Texas Adopts EPA's Definition of Solid Waste Rule and E-Manifest Requirements
On June 10, 2016, the Texas Commission on Environmental Quality (“TCEQ”) adopted amendments to its statewide hazardous waste rules to incorporate changes made by the U.S. Environmental Protection Agency (“EPA”) to the federal hazardous waste program under the Resource Conservation and Recovery Act (“RCRA”) (41 Tex. Reg. 4259, June 10, 2016). The revised rules are effective as of June 16, 2016.
Under section 3006 of RCRA, EPA may authorize a qualified state to administer and enforce a hazardous waste program within the state in lieu of the federal program. State RCRA programs must always be at least as stringent as the federal requirements. EPA has authorized Texas to implement the RCRA hazardous waste program in the state. To maintain its RCRA authorization, Texas must adopt regulations to meet the minimum federal requirements.
The EPA published a final rule on January 13, 2015, revising the definition of solid waste for purposes of the federal hazardous waste regulatory program under RCRA (“2015 DSW Rule”) (80 Fed. Reg. 1694, Jan. 13, 2015). The EPA’s stated objective in promulgating the 2015 DSW Rule was to provide stronger protections against potential mismanagement of hazardous secondary materials intended for recycling and to establish a clear, uniform legitimate recycling standard for all hazardous secondary materials recycling to ensure that such materials are, in fact, legitimately recycled, rather than illegally disposed of. Authorized states have until July 1, 2016 to adopt regulations implementing the 2015 DSW Rule.
The new rules adopted by the TCEQ update several elements of the state’s hazardous waste program, most notably the definition of solid waste and the electronic manifest (“e-Manifest”) requirements.
Definition of Solid Waste
The definition of solid waste is a key element of the hazardous waste regulations promulgated by the EPA and authorized states such as Texas, since only solid wastes can be subject to regulation as hazardous wastes. Thus, if a hazardous secondary material is not classified as a solid waste, then it would not be regulated as a hazardous waste under RCRA or the Texas Solid Waste Disposal Act.
Mirroring EPA’s 2015 DSW Rule, the new rules adopted by the TCEQ exclude certain recycled and reclaimed hazardous secondary materials from the definition of solid waste. Specifically, the TCEQ has adopted the EPA’s generator-controlled exclusion, verified recycler exclusion and remanufacturing exclusion.
The generator-controlled exclusion excludes certain hazardous secondary materials (i.e., listed sludges, listed by-products, and spent materials) from the definition of solid waste when the materials are generated and legitimately reclaimed within the United States and its territories under the control of the generator (e.g., on-site, within the same company, toll manufacturing recycling). The verified recycler exclusion excludes hazardous secondary materials from the definition of solid waste when the materials are transferred from generators located in Texas to verified reclamation facilities in the United States and its territories. The remanufacturing exclusion excludes specified spent solvents from the definition of solid waste when the spent solvents are generated in Texas and regenerated in the United States and its territories.
These exclusions lessen the burden on industry and encourage re-use by allowing the legitimate recycling of hazardous secondary materials rather than regulating these valuable resources as hazardous waste.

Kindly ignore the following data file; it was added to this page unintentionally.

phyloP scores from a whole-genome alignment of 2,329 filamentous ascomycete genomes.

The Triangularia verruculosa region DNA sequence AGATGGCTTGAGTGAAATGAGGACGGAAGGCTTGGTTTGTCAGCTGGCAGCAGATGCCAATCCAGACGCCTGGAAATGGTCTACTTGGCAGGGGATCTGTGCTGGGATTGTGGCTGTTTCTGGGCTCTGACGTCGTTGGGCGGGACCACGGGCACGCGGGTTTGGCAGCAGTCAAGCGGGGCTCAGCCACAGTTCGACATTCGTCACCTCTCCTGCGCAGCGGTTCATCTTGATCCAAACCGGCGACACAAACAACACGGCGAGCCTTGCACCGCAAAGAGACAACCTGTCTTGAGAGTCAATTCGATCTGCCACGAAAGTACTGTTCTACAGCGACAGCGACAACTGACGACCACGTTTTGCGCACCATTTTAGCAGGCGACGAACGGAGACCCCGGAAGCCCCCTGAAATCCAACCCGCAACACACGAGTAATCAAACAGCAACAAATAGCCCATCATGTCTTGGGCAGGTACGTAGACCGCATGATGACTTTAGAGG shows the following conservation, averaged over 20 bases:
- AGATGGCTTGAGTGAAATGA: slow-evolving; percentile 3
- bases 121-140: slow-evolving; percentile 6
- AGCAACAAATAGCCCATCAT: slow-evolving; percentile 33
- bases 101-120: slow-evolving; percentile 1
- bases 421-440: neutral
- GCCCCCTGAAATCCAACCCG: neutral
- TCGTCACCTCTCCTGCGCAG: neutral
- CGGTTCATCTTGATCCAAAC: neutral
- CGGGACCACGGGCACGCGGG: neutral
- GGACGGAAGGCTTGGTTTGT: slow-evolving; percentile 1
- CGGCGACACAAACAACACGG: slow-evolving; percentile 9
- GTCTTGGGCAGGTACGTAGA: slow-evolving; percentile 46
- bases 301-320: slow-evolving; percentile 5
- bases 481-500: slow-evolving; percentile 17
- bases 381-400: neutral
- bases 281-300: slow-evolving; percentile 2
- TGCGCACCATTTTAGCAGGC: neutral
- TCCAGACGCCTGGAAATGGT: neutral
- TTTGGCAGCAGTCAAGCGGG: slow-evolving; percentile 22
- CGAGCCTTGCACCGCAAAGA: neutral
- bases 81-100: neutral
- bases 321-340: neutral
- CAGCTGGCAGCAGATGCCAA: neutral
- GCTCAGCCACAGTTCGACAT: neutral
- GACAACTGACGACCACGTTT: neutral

In order to qualify for these exclusions, the reclamation process must meet the definition of legitimate recycling under 30 Texas Admin. Code § 335.27, which incorporates by reference the EPA’s criteria for legitimate recycling set forth in 40 C.F.R. § 260.43. There are four legitimacy factors that must be met:
1. The hazardous secondary material must provide a useful contribution to the recycling process or to a product or intermediate;
2. The recycling process must produce a valuable product or intermediate;
3. The generator and the recycler must manage the hazardous secondary material as a valuable commodity when it is under their control; and
4. The product of the recycling process must be comparable to a legitimate product or intermediate.
Failure to meet all four legitimacy factors results in the hazardous secondary material being classified as a solid waste, and thus regulated as a hazardous waste (if it exhibits one of the characteristics of hazardous waste or is a listed hazardous waste). Sham recycling is expressly prohibited in 40 C.F.R. § 261.2(g) and the new rules adopted by the TCEQ (30 Tex. Admin. Code § 335.1(146)(J)).
Electronic Manifest Rule
On February 7, 2014, the EPA established new requirements authorizing the use of e-Manifests as a means to track off-site shipments of hazardous waste from a generator’s site to the treatment, storage or disposal facility (79 Fed. Reg. 7518, Feb. 7, 2014). The TCEQ adopted rule changes to conform to the EPA’s e-Manifest requirements. The new rules authorize the use of EPA’s e-Manifest system to track off-site hazardous waste and Class 1 industrial solid waste shipments from the generator’s site to the site of receipt and final disposition of the waste.
Because the EPA has not yet implemented its e-Manifest system, the EPA has delayed the compliance date for using the e-Manifest system until the system is ready for operation. The EPA anticipates that the system will be online by Spring 2018. Once the e-Manifest system is ready for use, generators in Texas will have the flexibility to track shipments of hazardous waste and Class 1 industrial solid waste via the EPA’s e-Manifest system or the TCEQ’s current paper manifest method. Those generators that elect to use the e-Manifest system may use it to comply with both state and federal manifesting requirements.